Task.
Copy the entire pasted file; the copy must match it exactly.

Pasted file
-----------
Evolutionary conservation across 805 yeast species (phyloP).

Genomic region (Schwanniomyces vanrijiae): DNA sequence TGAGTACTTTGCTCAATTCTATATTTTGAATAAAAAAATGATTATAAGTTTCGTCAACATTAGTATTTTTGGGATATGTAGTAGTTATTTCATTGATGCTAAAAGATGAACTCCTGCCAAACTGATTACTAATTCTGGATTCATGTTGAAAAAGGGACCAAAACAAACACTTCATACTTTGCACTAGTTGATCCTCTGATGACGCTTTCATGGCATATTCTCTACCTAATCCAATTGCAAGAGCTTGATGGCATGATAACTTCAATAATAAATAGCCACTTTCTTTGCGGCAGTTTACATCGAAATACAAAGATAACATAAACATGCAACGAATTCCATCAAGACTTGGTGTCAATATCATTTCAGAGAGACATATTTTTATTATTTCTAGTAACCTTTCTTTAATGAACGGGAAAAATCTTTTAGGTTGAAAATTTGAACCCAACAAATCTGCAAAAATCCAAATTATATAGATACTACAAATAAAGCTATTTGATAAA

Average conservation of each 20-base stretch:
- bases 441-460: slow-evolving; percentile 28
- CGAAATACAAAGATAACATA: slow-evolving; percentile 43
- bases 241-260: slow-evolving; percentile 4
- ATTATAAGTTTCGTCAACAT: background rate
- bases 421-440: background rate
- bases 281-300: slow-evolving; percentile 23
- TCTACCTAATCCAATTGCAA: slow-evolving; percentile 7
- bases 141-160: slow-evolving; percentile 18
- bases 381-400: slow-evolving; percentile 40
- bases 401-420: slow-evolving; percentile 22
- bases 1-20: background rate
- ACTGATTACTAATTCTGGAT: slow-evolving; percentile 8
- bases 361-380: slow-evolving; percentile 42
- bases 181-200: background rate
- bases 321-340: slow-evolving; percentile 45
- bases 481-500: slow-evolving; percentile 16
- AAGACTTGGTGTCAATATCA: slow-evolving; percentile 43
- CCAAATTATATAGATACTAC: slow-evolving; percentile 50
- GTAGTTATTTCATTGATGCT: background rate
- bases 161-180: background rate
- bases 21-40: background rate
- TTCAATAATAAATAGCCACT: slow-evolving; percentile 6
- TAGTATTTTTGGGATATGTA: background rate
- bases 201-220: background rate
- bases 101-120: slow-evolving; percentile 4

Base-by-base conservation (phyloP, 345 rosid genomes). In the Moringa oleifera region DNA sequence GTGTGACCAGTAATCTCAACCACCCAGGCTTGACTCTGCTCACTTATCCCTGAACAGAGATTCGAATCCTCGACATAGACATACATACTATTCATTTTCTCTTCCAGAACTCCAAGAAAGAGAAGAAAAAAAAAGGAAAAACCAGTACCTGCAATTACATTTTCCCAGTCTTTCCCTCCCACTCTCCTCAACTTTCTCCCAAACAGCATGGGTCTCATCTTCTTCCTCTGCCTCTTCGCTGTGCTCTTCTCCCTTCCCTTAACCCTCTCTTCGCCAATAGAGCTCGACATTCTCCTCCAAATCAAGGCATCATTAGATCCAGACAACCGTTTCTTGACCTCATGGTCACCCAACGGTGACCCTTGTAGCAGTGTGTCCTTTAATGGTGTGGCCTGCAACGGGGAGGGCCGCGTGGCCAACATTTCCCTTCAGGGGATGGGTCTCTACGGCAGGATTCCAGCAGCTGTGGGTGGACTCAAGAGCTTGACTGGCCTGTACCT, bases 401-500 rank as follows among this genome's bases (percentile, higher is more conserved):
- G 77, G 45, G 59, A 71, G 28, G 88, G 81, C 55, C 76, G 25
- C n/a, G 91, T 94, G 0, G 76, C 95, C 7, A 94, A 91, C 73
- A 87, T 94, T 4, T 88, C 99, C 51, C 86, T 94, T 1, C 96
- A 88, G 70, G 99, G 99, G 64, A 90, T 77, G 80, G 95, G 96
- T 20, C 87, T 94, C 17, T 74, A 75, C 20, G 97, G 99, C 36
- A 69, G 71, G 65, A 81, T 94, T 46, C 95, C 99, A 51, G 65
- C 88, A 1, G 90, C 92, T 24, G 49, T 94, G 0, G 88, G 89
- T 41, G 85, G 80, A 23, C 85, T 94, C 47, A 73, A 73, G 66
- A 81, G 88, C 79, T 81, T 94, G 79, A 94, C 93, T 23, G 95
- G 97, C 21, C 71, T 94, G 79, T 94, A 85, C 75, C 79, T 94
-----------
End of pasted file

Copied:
Evolutionary conservation across 805 yeast species (phyloP).

Genomic region (Schwanniomyces vanrijiae): DNA sequence TGAGTACTTTGCTCAATTCTATATTTTGAATAAAAAAATGATTATAAGTTTCGTCAACATTAGTATTTTTGGGATATGTAGTAGTTATTTCATTGATGCTAAAAGATGAACTCCTGCCAAACTGATTACTAATTCTGGATTCATGTTGAAAAAGGGACCAAAACAAACACTTCATACTTTGCACTAGTTGATCCTCTGATGACGCTTTCATGGCATATTCTCTACCTAATCCAATTGCAAGAGCTTGATGGCATGATAACTTCAATAATAAATAGCCACTTTCTTTGCGGCAGTTTACATCGAAATACAAAGATAACATAAACATGCAACGAATTCCATCAAGACTTGGTGTCAATATCATTTCAGAGAGACATATTTTTATTATTTCTAGTAACCTTTCTTTAATGAACGGGAAAAATCTTTTAGGTTGAAAATTTGAACCCAACAAATCTGCAAAAATCCAAATTATATAGATACTACAAATAAAGCTATTTGATAAA

Average conservation of each 20-base stretch:
- bases 441-460: slow-evolving; percentile 28
- CGAAATACAAAGATAACATA: slow-evolving; percentile 43
- bases 241-260: slow-evolving; percentile 4
- ATTATAAGTTTCGTCAACAT: background rate
- bases 421-440: background rate
- bases 281-300: slow-evolving; percentile 23
- TCTACCTAATCCAATTGCAA: slow-evolving; percentile 7
- bases 141-160: slow-evolving; percentile 18
- bases 381-400: slow-evolving; percentile 40
- bases 401-420: slow-evolving; percentile 22
- bases 1-20: background rate
- ACTGATTACTAATTCTGGAT: slow-evolving; percentile 8
- bases 361-380: slow-evolving; percentile 42
- bases 181-200: background rate
- bases 321-340: slow-evolving; percentile 45
- bases 481-500: slow-evolving; percentile 16
- AAGACTTGGTGTCAATATCA: slow-evolving; percentile 43
- CCAAATTATATAGATACTAC: slow-evolving; percentile 50
- GTAGTTATTTCATTGATGCT: background rate
- bases 161-180: background rate
- bases 21-40: background rate
- TTCAATAATAAATAGCCACT: slow-evolving; percentile 6
- TAGTATTTTTGGGATATGTA: background rate
- bases 201-220: background rate
- bases 101-120: slow-evolving; percentile 4

Base-by-base conservation (phyloP, 345 rosid genomes). In the Moringa oleifera region DNA sequence GTGTGACCAGTAATCTCAACCACCCAGGCTTGACTCTGCTCACTTATCCCTGAACAGAGATTCGAATCCTCGACATAGACATACATACTATTCATTTTCTCTTCCAGAACTCCAAGAAAGAGAAGAAAAAAAAAGGAAAAACCAGTACCTGCAATTACATTTTCCCAGTCTTTCCCTCCCACTCTCCTCAACTTTCTCCCAAACAGCATGGGTCTCATCTTCTTCCTCTGCCTCTTCGCTGTGCTCTTCTCCCTTCCCTTAACCCTCTCTTCGCCAATAGAGCTCGACATTCTCCTCCAAATCAAGGCATCATTAGATCCAGACAACCGTTTCTTGACCTCATGGTCACCCAACGGTGACCCTTGTAGCAGTGTGTCCTTTAATGGTGTGGCCTGCAACGGGGAGGGCCGCGTGGCCAACATTTCCCTTCAGGGGATGGGTCTCTACGGCAGGATTCCAGCAGCTGTGGGTGGACTCAAGAGCTTGACTGGCCTGTACCT, bases 401-500 rank as follows among this genome's bases (percentile, higher is more conserved):
- G 77, G 45, G 59, A 71, G 28, G 88, G 81, C 55, C 76, G 25
- C n/a, G 91, T 94, G 0, G 76, C 95, C 7, A 94, A 91, C 73
- A 87, T 94, T 4, T 88, C 99, C 51, C 86, T 94, T 1, C 96
- A 88, G 70, G 99, G 99, G 64, A 90, T 77, G 80, G 95, G 96
- T 20, C 87, T 94, C 17, T 74, A 75, C 20, G 97, G 99, C 36
- A 69, G 71, G 65, A 81, T 94, T 46, C 95, C 99, A 51, G 65
- C 88, A 1, G 90, C 92, T 24, G 49, T 94, G 0, G 88, G 89
- T 41, G 85, G 80, A 23, C 85, T 94, C 47, A 73, A 73, G 66
- A 81, G 88, C 79, T 81, T 94, G 79, A 94, C 93, T 23, G 95
- G 97, C 21, C 71, T 94, G 79, T 94, A 85, C 75, C 79, T 94